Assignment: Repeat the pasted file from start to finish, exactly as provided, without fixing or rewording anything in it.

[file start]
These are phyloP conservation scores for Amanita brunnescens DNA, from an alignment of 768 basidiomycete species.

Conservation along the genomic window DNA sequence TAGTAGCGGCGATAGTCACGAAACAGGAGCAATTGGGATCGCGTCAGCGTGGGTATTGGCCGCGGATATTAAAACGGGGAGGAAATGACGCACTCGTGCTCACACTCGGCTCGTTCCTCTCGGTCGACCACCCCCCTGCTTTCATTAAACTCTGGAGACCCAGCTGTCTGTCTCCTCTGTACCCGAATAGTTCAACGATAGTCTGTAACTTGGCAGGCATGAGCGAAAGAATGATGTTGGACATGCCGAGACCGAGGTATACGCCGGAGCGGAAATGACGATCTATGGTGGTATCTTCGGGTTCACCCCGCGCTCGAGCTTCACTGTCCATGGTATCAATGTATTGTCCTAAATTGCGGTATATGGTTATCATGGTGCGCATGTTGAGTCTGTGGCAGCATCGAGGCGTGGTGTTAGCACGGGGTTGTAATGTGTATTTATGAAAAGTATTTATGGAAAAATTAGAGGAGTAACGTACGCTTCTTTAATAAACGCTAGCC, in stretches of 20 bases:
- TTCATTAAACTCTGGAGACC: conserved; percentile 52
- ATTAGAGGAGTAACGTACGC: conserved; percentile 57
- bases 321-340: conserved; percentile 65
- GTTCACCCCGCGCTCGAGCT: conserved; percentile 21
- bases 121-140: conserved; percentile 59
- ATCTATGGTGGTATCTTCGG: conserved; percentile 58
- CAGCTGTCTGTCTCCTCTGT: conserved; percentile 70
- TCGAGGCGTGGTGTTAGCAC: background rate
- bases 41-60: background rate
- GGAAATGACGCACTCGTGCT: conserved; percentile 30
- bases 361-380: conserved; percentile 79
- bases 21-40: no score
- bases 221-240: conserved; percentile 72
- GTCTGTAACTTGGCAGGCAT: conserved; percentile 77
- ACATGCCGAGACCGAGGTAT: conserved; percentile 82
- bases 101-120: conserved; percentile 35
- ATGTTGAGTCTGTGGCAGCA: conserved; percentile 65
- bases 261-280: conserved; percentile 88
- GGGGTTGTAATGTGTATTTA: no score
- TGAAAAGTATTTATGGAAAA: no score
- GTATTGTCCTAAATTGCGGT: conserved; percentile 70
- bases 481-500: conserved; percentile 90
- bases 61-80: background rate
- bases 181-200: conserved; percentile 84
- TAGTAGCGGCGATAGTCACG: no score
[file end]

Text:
These are phyloP conservation scores for Amanita brunnescens DNA, from an alignment of 768 basidiomycete species.

Conservation along the genomic window DNA sequence TAGTAGCGGCGATAGTCACGAAACAGGAGCAATTGGGATCGCGTCAGCGTGGGTATTGGCCGCGGATATTAAAACGGGGAGGAAATGACGCACTCGTGCTCACACTCGGCTCGTTCCTCTCGGTCGACCACCCCCCTGCTTTCATTAAACTCTGGAGACCCAGCTGTCTGTCTCCTCTGTACCCGAATAGTTCAACGATAGTCTGTAACTTGGCAGGCATGAGCGAAAGAATGATGTTGGACATGCCGAGACCGAGGTATACGCCGGAGCGGAAATGACGATCTATGGTGGTATCTTCGGGTTCACCCCGCGCTCGAGCTTCACTGTCCATGGTATCAATGTATTGTCCTAAATTGCGGTATATGGTTATCATGGTGCGCATGTTGAGTCTGTGGCAGCATCGAGGCGTGGTGTTAGCACGGGGTTGTAATGTGTATTTATGAAAAGTATTTATGGAAAAATTAGAGGAGTAACGTACGCTTCTTTAATAAACGCTAGCC, in stretches of 20 bases:
- TTCATTAAACTCTGGAGACC: conserved; percentile 52
- ATTAGAGGAGTAACGTACGC: conserved; percentile 57
- bases 321-340: conserved; percentile 65
- GTTCACCCCGCGCTCGAGCT: conserved; percentile 21
- bases 121-140: conserved; percentile 59
- ATCTATGGTGGTATCTTCGG: conserved; percentile 58
- CAGCTGTCTGTCTCCTCTGT: conserved; percentile 70
- TCGAGGCGTGGTGTTAGCAC: background rate
- bases 41-60: background rate
- GGAAATGACGCACTCGTGCT: conserved; percentile 30
- bases 361-380: conserved; percentile 79
- bases 21-40: no score
- bases 221-240: conserved; percentile 72
- GTCTGTAACTTGGCAGGCAT: conserved; percentile 77
- ACATGCCGAGACCGAGGTAT: conserved; percentile 82
- bases 101-120: conserved; percentile 35
- ATGTTGAGTCTGTGGCAGCA: conserved; percentile 65
- bases 261-280: conserved; percentile 88
- GGGGTTGTAATGTGTATTTA: no score
- TGAAAAGTATTTATGGAAAA: no score
- GTATTGTCCTAAATTGCGGT: conserved; percentile 70
- bases 481-500: conserved; percentile 90
- bases 61-80: background rate
- bases 181-200: conserved; percentile 84
- TAGTAGCGGCGATAGTCACG: no score